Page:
Among the victims cited by Human Rights Watch was 29-year-old navy recruit Ahmed Ali Yusuf al-Ghariyani from the city of Tawergha. That town, largely populated by blacks, was essentially “wiped off the map” by the Western-backed rebels in what critics said was “ethnic cleansing” and even “genocide” aimed at exterminating Libyan blacks, who were seen as supportive of the regime. Many of the massacred victims also had their hands tied behind their backs.
Human Rights Watch said the new regime needed to get a grip on the armed groups ruling over much of the nation. “One of Libya’s greatest challenges is to bring its well-armed militias under control and end their abuses,” Bouckaert explained. “A good first step would be to investigate the mass executions of October 20, 2011, the most serious abuse by opposition forces documented so far.”
Analysts commenting on the new report said the revelations were yet another embarrassment to Western powers that armed, trained, funded, and supported opposition forces, many with open links to al-Qaeda. It also raised questions about the wisdom of supporting “regime change” in the first place — especially after so much of the war propaganda was exposed as bogus.
However, this is hardly the first time that the militias and their NATO backers have been accused of committing wanton war crimes in Libya. Previously documented atrocities and crimes committed by opposition forces include the “ethnic cleansing” of blacks, rapes, mass murder, extortion, and more. Even the United Nations, which purported to authorize the “no-fly zone” cited by NATO to justify the bloodbath in Libya, was forced to acknowledge the widespread accusations.
“There are allegations of crimes committed by NATO forces, allegations of crimes committed by NTC-related forces, including the alleged detention of civilians suspected to be mercenaries and the alleged killing of detained combatants,” chief prosecutor Luis Moreno-Ocampo with the self-styled “International Criminal Court” told the UN Security Council late last year. “These allegations will be examined impartially and independently by the Office.”
NATO powers were heavily criticized for a wide range of issues, including their overwhelming support for rebel factions that in many cases were led by known terror leaders — more than a few of whom were openly affiliated with al-Qaeda and had previously battled U.S. troops from Iraq to Afghanistan. One of those militia leaders, former Guantanamo detainee Abu Sufian Ibrahim Ahmed Hamuda bin Qumu, was later reportedly involved in the attack on the U.S. consulate in Benghazi that left the American ambassador and several others dead.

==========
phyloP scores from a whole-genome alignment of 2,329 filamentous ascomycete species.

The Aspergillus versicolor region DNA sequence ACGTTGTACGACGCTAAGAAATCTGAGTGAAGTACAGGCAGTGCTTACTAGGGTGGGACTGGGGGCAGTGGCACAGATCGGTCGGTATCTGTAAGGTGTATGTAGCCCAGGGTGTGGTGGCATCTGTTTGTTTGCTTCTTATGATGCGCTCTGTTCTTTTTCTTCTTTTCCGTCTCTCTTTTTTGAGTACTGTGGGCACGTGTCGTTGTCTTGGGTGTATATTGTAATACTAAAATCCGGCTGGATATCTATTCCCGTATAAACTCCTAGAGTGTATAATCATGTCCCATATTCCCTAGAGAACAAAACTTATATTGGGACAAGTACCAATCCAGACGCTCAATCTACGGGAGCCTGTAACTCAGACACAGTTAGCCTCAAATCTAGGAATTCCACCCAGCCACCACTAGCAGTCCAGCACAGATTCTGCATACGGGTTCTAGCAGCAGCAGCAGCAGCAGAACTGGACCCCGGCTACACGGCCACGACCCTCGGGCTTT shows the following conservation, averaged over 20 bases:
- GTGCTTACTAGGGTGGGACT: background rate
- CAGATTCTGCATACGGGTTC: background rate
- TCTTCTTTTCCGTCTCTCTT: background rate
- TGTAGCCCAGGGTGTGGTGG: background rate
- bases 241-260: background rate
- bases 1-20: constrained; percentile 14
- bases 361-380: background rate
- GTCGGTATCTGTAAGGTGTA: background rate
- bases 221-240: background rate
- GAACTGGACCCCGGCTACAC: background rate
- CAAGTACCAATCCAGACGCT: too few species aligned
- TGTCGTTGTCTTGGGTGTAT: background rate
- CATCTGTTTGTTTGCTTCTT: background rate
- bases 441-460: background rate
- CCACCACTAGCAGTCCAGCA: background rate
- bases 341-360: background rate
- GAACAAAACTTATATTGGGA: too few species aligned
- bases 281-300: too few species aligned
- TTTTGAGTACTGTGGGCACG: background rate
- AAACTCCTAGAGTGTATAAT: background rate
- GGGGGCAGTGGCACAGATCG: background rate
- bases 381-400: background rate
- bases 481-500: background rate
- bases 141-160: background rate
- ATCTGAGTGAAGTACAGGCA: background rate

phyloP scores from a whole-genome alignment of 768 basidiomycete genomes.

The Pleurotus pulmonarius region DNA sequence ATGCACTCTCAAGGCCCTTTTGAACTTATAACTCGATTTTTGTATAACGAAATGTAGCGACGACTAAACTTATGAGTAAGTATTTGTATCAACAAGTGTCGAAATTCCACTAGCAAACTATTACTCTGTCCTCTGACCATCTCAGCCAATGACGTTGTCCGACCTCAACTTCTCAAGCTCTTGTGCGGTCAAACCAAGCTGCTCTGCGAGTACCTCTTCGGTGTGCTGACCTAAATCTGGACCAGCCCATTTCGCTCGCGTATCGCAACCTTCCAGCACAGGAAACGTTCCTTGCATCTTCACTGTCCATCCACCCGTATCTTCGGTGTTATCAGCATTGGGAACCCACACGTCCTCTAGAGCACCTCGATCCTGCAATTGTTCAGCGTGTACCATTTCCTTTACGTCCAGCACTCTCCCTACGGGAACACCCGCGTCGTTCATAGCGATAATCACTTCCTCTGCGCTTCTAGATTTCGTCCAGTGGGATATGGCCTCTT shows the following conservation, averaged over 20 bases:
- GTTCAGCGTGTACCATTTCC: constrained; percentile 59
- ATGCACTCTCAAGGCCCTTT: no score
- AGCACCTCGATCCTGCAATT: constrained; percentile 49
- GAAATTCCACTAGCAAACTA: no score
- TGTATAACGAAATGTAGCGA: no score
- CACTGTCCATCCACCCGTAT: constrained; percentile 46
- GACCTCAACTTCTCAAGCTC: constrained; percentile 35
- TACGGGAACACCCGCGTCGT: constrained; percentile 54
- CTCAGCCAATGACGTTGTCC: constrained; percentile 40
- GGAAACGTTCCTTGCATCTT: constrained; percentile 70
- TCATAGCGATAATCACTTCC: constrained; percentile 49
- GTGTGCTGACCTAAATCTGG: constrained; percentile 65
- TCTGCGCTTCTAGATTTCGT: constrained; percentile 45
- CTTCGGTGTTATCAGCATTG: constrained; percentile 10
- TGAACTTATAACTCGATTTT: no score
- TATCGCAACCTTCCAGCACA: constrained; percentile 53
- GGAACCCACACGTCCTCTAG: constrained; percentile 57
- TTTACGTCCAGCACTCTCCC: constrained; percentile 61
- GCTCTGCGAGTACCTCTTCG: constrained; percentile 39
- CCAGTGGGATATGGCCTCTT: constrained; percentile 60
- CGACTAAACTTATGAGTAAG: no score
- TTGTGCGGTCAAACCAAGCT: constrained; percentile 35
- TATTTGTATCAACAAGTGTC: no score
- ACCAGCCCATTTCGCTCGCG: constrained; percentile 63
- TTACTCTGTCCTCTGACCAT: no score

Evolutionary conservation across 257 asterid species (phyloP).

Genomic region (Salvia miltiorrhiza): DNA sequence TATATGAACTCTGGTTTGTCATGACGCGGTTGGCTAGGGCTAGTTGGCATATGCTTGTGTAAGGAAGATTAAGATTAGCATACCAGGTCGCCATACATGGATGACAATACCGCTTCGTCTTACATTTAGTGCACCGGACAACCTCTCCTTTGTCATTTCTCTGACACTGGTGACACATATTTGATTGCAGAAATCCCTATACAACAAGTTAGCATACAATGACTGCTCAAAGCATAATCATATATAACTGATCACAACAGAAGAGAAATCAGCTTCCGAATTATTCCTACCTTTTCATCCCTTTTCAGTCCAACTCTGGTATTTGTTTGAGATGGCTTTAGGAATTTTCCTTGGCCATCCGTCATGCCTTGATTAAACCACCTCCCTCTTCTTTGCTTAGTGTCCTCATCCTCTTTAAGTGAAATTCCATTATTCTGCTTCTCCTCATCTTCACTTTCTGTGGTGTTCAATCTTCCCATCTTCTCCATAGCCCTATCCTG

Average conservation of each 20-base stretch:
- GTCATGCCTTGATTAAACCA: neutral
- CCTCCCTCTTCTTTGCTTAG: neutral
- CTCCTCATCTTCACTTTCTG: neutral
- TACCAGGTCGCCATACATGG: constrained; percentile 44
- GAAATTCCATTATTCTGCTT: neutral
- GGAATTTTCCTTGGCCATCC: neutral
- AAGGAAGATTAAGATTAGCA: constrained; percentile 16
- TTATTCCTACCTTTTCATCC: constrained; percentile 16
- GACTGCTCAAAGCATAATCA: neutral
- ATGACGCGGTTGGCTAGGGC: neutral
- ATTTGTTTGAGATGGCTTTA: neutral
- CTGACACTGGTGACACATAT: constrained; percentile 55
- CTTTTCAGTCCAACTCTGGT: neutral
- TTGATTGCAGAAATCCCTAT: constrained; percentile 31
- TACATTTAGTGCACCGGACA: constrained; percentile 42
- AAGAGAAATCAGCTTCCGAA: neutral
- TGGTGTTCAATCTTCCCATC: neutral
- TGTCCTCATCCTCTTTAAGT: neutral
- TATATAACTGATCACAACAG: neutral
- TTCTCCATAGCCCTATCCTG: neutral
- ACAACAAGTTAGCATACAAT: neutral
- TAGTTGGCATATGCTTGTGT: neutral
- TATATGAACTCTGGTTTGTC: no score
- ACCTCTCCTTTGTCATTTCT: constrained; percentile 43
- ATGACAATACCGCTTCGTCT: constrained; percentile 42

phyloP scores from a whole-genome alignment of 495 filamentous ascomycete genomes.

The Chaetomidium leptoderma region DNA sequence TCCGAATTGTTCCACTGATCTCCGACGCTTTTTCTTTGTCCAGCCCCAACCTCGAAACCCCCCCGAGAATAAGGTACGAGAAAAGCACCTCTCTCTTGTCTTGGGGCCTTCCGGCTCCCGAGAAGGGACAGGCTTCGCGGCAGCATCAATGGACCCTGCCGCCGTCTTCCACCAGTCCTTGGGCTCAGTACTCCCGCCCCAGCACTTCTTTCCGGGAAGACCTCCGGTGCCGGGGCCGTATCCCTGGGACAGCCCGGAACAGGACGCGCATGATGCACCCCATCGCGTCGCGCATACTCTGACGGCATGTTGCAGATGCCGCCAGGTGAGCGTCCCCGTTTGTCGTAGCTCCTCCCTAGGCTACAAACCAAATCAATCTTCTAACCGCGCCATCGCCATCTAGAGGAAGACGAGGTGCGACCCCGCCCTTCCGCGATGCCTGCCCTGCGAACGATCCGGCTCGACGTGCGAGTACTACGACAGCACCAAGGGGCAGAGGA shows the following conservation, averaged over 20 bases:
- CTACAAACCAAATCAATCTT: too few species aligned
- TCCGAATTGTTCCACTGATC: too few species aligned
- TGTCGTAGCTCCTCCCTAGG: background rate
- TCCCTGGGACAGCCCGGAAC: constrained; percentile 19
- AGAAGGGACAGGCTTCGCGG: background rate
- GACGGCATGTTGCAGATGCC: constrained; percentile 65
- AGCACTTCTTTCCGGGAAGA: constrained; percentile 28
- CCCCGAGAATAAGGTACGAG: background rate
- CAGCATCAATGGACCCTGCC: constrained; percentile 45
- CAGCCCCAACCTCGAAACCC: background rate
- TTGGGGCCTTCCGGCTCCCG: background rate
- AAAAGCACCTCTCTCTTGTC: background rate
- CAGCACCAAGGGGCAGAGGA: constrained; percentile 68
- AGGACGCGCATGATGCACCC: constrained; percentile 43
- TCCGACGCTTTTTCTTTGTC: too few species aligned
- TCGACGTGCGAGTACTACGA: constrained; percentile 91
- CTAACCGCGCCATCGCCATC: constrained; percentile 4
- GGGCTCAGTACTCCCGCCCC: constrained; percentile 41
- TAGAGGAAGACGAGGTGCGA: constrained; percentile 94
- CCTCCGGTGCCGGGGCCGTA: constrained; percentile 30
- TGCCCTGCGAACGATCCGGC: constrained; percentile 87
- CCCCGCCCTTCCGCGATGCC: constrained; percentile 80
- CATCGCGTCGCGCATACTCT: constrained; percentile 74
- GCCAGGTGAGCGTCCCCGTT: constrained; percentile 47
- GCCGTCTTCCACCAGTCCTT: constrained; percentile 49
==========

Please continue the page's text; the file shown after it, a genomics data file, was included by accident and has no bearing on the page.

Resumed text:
The Western military assault, including the American bombing campaign unconstitutionally ordered by President Obama, also came under fire for mass civilian casualties and attacks on non-military infrastructure. A NATO aerial campaign near the Libyan city of Zlitan, for example, reportedly left around 100 civilians dead — over half women and children. More than a few observers said the actions in several attacks constituted war crimes.
While Libya continues to deal with the fallout, much of the nation is now run by out-of-control militias amid a dramatic resurgence of Islamic extremism. Weapons from the conflict have been spread throughout the region, helping to spark instability and coups. Western powers and especially Obama, however, have already moved on to Syria, where a similar campaign of support for ruthless Islamic extremists is aimed at deposing secular strongman Bashar al-Assad.
According to the UN and human rights groups, the U.S.-backed Syrian rebels — many of them jihadists seeking a dictatorship under Sharia law — are also engaged in widespread war crimes. Tens of thousands of civilians have been killed by both sides in the conflict. Critics of the bloody campaign have even accused the U.S.-backed rebels of ethnic cleansing the nation’s sizeable Christian population, too.
The latest Human Rights Watch report on war crimes committed by Western-backed rebels in Libya should serve as another reminder of why interventionism leads to "blowback" and anti-U.S. sentiment. Still, few experts expect that anyone with real power will be held accountable for the latest war crimes revelations — especially Western government leaders or the warmongering powers behind the recent wars.
2011 photo of revolutionary fighter zipping up a body bag of on of more than 30 Gadhafi loyalists in Sirte, Libya: AP Images